14:43, March 16 358 0 theguardian.com

2017-03-16 14:43:02
Former marine cleared of murder 'should be freed immediately'

Former marine sergeant Alexander Blackman, whose murder conviction for shooting dead a Taliban prisoner was quashed this week and replaced with one of manslaughter on grounds of diminished responsibility, should be freed from prison immediately, his legal team will argue.

A re-sentencing hearing for Blackman, who was jailed in 2013 for shooting dead an injured Taliban fighter in Afghanistan, is to take place on 24 March.

His barrister, Jonathan Goldberg QC, will plead in mitigation for Blackman and is expected to argue that he has already served long enough in jail and should be released.

Blackman has served almost three and a half years is in civilian prisons – the equivalent of a seven-year term with respect to parole eligibility. He will appear at the re-sentencing via video link from Erlestoke prison in Wiltshire.

Blackman was due to remain behind bars until 2021 before he could even be considered for parole, but on Wednesday the court martial appeal court ruled that the murder conviction should be quashed and replaced with manslaughter on the grounds of diminished responsibility. The judges heard that he was suffering from a mental health condition called adjustment disorder that had impaired his judgment.

Goldberg said Blackman was “grateful and relieved”. He said serving a life sentence, which means a prisoner does not know when he will be freed, had been difficult. “He is hoping the time served will suffice and he will be allowed immediate release.”

Of the former marine’s wife, Claire Blackman, who has led the campaign to have him released, Goldberg said: “She’s very emotional, very overjoyed, very grateful for the support she has had from so many members of the public.”

A source close to the campaign said Blackman had had job offers and was also considering writing a book on his experiences.

But there are concerns that Blackman could be the target of Islamist terrorists when he comes out and the campaign source said special security measures already in place for Claire Blackman are to be beefed up when her husband is freed.

The thriller writer Frederick Forsyth, one of the most vociferous campaigners for Blackman, is calling for an inquiry into the Royal Marines’ handling of him and his comrades in Helmand.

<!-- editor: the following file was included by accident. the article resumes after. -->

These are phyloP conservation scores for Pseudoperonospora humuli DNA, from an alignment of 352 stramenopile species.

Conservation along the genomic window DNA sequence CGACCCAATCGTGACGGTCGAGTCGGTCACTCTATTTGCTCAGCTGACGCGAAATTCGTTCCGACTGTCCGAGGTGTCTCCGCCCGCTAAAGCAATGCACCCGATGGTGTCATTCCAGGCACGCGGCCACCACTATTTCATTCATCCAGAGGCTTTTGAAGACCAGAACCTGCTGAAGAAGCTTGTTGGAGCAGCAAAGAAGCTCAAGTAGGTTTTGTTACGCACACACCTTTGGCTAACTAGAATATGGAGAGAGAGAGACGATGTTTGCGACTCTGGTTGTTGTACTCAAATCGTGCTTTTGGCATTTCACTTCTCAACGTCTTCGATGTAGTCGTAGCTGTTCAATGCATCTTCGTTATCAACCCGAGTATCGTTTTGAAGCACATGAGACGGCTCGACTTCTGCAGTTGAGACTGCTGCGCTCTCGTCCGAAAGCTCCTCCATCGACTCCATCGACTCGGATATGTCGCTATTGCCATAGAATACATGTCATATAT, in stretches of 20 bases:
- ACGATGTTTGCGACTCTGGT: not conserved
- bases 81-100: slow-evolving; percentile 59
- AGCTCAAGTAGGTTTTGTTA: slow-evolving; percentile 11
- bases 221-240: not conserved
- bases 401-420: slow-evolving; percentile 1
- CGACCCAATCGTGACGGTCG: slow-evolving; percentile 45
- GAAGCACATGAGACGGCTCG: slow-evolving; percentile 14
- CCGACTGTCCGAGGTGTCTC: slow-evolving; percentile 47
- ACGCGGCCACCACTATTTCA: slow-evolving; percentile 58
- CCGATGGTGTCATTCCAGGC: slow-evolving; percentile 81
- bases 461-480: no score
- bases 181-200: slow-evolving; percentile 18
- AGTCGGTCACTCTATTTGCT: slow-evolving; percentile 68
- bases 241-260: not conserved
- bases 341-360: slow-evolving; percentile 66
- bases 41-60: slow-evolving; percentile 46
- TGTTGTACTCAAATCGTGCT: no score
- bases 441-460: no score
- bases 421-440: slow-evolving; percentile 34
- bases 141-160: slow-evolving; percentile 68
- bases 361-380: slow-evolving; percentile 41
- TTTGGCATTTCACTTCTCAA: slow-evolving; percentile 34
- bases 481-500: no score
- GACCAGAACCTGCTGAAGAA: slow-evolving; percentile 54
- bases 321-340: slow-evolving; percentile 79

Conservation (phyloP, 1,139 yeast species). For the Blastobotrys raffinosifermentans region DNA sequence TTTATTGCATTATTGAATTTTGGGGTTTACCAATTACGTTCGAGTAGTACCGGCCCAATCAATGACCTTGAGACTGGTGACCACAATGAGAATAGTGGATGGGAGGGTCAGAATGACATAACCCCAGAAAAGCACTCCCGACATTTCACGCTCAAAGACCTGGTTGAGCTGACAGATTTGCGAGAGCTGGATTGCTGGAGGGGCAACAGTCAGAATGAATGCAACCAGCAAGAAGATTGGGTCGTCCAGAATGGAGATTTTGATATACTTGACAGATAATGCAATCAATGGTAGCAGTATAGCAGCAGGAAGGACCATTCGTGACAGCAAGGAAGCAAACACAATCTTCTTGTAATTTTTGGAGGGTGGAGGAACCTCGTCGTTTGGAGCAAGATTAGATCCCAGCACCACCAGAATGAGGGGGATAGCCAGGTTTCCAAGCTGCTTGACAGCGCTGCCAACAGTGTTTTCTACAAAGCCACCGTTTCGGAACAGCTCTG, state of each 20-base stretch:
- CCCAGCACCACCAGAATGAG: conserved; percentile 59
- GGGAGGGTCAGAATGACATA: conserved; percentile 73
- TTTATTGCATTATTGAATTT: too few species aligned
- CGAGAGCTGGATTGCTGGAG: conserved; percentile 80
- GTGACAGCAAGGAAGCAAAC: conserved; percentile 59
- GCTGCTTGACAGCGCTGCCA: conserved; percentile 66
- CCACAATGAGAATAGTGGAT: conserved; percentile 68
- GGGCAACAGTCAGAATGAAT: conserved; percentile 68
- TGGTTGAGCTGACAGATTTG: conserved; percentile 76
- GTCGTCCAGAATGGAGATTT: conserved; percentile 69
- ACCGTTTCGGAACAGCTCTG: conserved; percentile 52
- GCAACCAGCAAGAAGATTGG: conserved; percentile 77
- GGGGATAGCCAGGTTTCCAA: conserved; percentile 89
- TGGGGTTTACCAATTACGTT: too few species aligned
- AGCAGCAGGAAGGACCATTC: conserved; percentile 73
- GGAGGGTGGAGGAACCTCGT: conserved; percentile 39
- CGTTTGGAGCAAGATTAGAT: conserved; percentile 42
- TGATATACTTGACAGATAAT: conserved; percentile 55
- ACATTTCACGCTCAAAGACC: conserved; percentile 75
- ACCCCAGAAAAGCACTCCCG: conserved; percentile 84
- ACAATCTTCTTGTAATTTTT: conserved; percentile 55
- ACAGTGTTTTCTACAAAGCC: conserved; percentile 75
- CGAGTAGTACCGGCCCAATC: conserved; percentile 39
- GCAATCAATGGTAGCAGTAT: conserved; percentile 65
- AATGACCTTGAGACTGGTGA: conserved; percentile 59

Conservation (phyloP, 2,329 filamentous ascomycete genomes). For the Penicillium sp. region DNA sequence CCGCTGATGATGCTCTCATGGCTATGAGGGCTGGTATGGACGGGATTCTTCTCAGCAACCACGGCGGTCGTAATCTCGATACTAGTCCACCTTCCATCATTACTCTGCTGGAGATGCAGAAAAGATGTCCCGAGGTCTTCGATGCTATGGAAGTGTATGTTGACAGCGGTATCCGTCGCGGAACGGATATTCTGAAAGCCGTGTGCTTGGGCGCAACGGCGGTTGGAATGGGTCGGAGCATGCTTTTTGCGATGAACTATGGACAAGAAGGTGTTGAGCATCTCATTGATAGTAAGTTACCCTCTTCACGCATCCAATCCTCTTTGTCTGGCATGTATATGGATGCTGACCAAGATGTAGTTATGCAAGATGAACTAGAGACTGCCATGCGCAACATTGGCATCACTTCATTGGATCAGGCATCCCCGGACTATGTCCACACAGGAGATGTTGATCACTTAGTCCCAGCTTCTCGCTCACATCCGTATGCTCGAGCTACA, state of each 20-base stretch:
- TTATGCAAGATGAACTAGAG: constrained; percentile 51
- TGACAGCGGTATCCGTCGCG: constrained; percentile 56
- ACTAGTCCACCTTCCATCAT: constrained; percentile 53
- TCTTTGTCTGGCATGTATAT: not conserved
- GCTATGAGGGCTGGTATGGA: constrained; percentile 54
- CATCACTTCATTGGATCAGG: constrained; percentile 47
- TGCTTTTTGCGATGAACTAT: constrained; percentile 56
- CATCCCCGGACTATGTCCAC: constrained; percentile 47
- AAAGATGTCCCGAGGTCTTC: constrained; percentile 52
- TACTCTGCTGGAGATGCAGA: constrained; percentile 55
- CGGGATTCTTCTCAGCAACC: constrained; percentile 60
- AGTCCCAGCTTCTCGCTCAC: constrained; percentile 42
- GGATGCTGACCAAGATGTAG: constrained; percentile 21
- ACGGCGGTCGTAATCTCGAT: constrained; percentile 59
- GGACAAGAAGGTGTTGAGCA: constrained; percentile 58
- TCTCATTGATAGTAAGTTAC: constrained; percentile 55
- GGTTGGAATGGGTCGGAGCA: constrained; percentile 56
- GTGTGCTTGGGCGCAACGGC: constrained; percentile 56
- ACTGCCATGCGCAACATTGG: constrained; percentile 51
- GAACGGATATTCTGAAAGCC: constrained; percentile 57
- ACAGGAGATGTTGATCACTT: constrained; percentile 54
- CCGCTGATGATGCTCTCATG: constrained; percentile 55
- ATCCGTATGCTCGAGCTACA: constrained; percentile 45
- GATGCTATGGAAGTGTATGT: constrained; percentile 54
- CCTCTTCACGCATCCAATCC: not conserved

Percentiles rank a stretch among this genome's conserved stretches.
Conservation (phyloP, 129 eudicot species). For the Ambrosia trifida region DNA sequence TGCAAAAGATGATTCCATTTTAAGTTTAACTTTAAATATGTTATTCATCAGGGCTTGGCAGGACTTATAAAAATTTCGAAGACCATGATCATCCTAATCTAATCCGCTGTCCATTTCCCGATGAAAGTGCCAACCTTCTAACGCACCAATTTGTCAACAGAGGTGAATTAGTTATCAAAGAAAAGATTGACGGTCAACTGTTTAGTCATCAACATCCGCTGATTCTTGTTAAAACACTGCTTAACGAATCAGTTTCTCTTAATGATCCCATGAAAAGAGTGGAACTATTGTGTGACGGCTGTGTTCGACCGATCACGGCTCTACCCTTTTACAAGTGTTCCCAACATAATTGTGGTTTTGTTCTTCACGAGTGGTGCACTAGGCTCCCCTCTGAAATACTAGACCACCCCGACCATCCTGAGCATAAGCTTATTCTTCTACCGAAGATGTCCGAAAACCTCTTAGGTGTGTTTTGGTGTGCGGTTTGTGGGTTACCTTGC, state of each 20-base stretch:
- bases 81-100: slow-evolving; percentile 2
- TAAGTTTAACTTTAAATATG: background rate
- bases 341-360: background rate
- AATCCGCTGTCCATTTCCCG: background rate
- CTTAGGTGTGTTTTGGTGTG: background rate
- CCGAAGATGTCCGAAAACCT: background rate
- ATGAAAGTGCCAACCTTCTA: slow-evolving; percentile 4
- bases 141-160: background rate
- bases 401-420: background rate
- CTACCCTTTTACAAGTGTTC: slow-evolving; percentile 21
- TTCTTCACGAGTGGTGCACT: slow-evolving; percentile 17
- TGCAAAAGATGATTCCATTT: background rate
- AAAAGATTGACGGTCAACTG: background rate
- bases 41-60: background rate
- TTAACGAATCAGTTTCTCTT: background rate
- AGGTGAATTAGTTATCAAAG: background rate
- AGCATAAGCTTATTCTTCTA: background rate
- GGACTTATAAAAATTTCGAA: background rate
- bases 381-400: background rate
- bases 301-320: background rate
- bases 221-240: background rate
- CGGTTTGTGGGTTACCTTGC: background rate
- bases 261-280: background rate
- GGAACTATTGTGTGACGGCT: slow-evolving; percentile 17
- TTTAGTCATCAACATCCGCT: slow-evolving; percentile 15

A witness statement seen by the Guardian written by a former marine colonel, Oliver Lee, claimed the leadership and oversight of Blackman by his commanders in Helmand in 2011 was “shockingly bad”.

Forsyth said: “I think the Marine Corps need to have an inquiry into what went wrong. The reaction of the senior ranks of the Marine Corps as to turn their backs on a loyal servant. They may have to be held to account for that.

“If the judiciary have any integrity they will order an inquiry into the court martial [at which Blackman was found guilty of murder]. It was a thoroughly unhappy episode in British judicial history. The court martial merits forensic examination.”

In prison, Blackman has been doing an Open University degree, helps to organise sporting matches, counsels fellow inmates and teaches maths. When there was a disturbance at the prison he helped to quell it.

Neil Greenberg, one of the psychiatrists whose diagnosis of Blackman led to the quashing of the murder conviction, said there should be automatic mental assessments for service personnel accused of serious crimes. No psychiatric assessment of Blackman was carried out for the original court martial. “It’s strange he wasn’t at least assessed,” he said.

Greenberg, a professor in defence mental health at King’s College London, said the military did have good procedures – but that they weren’t put place for Blackman. “I’m really unclear why his unit didn’t provide him with the standard levels of support that were available. The military have plenty of good procedures, the question is why they weren’t applied.”